Infrastructure Blues

There’s a consensus in our country that an investment in our infrastructure is long overdue.

It didn’t take another derailment of an Amtrak train in Washington state to convince me or anyone I know.

But instead of investing the amount of money it would take – money that according to that bastion of liberal orthodoxy, Forbes, would provide an immediate and dramatic boost to our economy – the Republicans in Congress have decided to cut taxes on the richest of the rich among us.

That’s the same tax cut that independent analysts say will add more than a trillion dollars to our existing debt.

That’s the same tax cut that will reward the donor class – the Kochs, Adelsons and Mercers – for their donations as a required return on investment.

And, to be sure, that’s the same tax cut that will almost certainly benefit directly, as well as indirectly through continued donations, those voting for it.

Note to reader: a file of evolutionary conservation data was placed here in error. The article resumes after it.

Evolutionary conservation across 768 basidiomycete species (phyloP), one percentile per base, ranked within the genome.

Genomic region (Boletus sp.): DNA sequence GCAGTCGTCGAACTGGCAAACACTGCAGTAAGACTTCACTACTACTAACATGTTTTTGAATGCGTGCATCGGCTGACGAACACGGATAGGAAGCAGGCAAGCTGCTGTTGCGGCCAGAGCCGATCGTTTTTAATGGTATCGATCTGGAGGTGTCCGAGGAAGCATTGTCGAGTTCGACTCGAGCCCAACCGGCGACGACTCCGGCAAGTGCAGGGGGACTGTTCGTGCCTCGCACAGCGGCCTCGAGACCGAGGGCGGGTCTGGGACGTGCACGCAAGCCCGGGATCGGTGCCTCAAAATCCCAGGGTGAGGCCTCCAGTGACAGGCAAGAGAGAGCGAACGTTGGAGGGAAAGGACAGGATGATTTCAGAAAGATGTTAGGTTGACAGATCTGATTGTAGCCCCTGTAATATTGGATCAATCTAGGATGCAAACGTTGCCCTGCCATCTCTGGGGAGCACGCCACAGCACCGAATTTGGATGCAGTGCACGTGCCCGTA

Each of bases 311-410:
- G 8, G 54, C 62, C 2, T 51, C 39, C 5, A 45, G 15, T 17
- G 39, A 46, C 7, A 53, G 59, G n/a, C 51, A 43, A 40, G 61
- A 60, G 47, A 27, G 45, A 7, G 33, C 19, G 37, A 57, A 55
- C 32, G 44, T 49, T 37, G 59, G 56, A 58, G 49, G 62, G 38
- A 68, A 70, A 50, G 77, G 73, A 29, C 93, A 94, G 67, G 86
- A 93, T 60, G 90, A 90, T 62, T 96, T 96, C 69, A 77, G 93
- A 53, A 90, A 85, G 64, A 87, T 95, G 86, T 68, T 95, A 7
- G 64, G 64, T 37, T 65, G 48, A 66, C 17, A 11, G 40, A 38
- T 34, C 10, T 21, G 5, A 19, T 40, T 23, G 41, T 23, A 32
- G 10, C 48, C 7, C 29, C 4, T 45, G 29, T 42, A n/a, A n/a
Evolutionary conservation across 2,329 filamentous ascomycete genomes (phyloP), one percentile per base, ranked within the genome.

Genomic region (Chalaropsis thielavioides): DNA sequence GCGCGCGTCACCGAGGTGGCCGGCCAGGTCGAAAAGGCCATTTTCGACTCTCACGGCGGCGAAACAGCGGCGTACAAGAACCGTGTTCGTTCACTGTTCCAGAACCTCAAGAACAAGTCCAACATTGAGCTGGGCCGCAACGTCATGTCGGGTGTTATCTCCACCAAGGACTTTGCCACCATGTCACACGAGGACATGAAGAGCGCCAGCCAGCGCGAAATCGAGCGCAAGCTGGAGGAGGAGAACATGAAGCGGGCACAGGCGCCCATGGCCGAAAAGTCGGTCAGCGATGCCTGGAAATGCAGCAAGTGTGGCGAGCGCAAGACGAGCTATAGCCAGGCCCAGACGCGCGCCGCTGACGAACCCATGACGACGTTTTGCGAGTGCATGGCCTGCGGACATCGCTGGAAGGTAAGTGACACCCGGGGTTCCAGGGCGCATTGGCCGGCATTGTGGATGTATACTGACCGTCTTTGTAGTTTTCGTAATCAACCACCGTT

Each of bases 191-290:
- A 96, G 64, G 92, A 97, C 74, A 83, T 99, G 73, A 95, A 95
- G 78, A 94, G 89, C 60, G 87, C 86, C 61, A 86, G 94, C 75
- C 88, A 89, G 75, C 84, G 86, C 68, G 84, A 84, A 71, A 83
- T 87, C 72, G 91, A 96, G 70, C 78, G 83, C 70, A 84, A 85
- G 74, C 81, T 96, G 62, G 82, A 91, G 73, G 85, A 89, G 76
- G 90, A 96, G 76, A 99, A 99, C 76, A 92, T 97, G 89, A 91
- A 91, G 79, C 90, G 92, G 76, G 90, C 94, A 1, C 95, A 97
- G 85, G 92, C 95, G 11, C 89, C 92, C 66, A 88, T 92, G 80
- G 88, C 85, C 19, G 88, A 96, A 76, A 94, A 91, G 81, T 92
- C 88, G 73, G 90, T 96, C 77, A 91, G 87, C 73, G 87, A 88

People who know economics far better than I have noted that this is a curious time for a tax cut. Our economy, for the most part, is cruising along pretty well.

But the modern Republican party has become, on economic issues, a one-trick pony. Cutting taxes, particularly on the wealthy, is their answer — regardless of the question.

Meanwhile all this brave talk our president made about investing in the infrastructure has been pushed to the back burner, where, my guess is it will sit until it long after the election of 2020.

We don’t need the tax cut, at least not the one currently being pushed down the throats of the American public.

We do need an investment in infrastructure.

If only our politicians truly cared about all the American people instead of just the ones rich enough to put them in office and keep them there.

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